# Change of Variable vs Parametrization

I'm considering the problem of computing the volume and surface area of an ellipsoid. We define the ellipsoid by the set of points

$$S=\left\{(\alpha r\cos\theta\sin\phi,\beta r\cos\theta\cos\phi,\gamma r\sin\theta)\,:\,\,0\leq\phi\leq2\pi,0\leq\theta\leq\pi,0\leq r\leq\rho\right\}$$

where, naturally, $\alpha$, $\beta$, $\gamma$, and $\rho$ are positive constants.

If we'd like to compute the volume of the ellipsoid, can first make a change of variable from Cartesian coordinates $(x,y,z)$ to scaled Cartesian coordinates $(u,v,w)$ by a mapping $\Phi_1$:

$$(x,y,z)=\Phi_1(u,v,w)=(\alpha u,\beta v,\gamma w)$$

such that our volume integral is

$$\text{vol}(S)=\int_S\,dx\,dy\,dz=\alpha\beta\gamma\int_S\,du\,dv\,dw$$

We then make a second change of variable from our (scaled) Cartesian coordinates to spherical coordinates, giving

\begin{aligned}\text{vol}(S)&= \alpha\beta\gamma\int_{r=0}^{\rho}\int_{\theta=0}^{\pi}\int_{\phi=0}^{2\pi}r^2\sin\theta\,d\phi\,d\theta\,dr\\ &=\frac{4}{3}\pi\,\alpha\beta\gamma\rho^3\end{aligned}

which is certainly the correct formula.

I had the (rather reckless) idea of trying a similar thing with the integral for the surface area of the ellipsoid. We define $\Phi_1$ by $$\Phi_1(u,v,w)=(\alpha u,\beta v,\gamma w)$$ and $\Phi_2$ by $$\Phi_2(\phi,\theta)= (\cos\theta\sin\phi,\cos\theta\cos\phi,\sin\theta)$$ It's obvious that composing $\Phi_1$ with $\Phi_2$ gives the desired parametrization of the ellipsoid. However, if we try playing the same game is with the volume integral by making two successive changes of variable, we end up with \begin{aligned}\text{area}(S)&=\alpha\beta\gamma\rho^3\int_{\theta=0}^{\pi}\int_{\phi=0}^{2\pi}|\cos\theta|\,d\phi\,d\theta\\ &=4\pi\,\alpha\beta\gamma\rho^2\end{aligned} which is certainly not the correct formula.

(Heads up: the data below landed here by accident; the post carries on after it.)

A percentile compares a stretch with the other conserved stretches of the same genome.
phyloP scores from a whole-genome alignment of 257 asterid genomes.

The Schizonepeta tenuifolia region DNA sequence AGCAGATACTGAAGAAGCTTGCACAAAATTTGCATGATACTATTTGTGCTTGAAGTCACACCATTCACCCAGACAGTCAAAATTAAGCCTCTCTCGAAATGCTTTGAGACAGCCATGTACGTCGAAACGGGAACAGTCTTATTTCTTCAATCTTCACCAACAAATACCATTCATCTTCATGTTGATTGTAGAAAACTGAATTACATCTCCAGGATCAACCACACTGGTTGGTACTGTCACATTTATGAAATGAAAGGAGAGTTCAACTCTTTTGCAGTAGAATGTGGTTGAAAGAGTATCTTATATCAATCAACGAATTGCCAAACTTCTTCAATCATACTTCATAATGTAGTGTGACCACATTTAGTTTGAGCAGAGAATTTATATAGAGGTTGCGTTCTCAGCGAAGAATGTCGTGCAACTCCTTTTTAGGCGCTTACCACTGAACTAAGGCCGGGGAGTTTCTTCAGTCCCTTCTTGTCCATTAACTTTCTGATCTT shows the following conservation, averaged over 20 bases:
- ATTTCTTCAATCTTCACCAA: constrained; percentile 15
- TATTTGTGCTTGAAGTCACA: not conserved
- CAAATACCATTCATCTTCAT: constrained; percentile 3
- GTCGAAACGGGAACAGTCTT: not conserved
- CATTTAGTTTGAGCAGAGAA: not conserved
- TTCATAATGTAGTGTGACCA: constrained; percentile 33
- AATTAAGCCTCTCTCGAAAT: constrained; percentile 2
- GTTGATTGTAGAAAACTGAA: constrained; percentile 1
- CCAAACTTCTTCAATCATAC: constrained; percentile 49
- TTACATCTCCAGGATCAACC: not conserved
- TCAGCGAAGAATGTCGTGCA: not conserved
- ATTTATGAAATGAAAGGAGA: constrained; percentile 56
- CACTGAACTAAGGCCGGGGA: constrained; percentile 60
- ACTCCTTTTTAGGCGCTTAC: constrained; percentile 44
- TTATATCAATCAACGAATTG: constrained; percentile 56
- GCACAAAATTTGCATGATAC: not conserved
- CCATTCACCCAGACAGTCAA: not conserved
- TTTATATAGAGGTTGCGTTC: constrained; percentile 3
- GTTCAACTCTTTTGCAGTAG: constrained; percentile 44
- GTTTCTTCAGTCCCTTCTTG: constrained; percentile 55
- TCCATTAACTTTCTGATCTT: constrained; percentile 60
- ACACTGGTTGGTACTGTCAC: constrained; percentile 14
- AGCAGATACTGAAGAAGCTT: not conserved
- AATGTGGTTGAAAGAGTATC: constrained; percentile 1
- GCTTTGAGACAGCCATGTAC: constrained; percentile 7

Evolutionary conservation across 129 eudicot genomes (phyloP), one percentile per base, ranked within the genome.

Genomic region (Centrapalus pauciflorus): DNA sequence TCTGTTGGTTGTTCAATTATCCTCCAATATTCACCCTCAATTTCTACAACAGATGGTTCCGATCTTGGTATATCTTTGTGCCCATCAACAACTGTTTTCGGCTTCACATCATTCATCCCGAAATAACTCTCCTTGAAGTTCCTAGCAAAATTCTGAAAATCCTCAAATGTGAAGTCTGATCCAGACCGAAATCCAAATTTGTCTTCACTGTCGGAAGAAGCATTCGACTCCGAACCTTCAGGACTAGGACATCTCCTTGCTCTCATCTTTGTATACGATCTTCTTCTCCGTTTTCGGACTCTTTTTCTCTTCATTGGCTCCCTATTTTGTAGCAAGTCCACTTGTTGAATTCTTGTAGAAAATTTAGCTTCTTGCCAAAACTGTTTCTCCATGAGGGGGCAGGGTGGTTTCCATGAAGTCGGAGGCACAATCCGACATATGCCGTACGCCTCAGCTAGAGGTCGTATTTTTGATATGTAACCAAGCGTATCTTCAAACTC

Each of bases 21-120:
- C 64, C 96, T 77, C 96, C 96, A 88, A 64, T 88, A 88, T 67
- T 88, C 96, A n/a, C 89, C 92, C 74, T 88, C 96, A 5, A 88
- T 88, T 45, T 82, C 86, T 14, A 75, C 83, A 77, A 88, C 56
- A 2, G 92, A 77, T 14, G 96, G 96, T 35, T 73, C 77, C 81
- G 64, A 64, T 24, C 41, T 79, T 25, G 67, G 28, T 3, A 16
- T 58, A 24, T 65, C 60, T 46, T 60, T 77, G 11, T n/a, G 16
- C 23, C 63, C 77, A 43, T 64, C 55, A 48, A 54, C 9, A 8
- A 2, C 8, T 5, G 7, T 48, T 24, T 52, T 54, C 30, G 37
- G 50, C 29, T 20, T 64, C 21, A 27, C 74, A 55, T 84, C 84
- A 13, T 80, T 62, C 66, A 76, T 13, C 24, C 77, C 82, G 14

My question is regarding what, precisely, went wrong with the surface area computation. My best guess is that the mapping $\Phi_2$ is just a parametrization of the surface, and therefore doesn't have any reason to play nicely with changes of variable. However, I'm a little unclear on the specifics of what's happening. Can anyone offer any insight on the distinction between the bona fide change of variables in the volume integral and the mapping from 2-space to 3-space in the volume integral?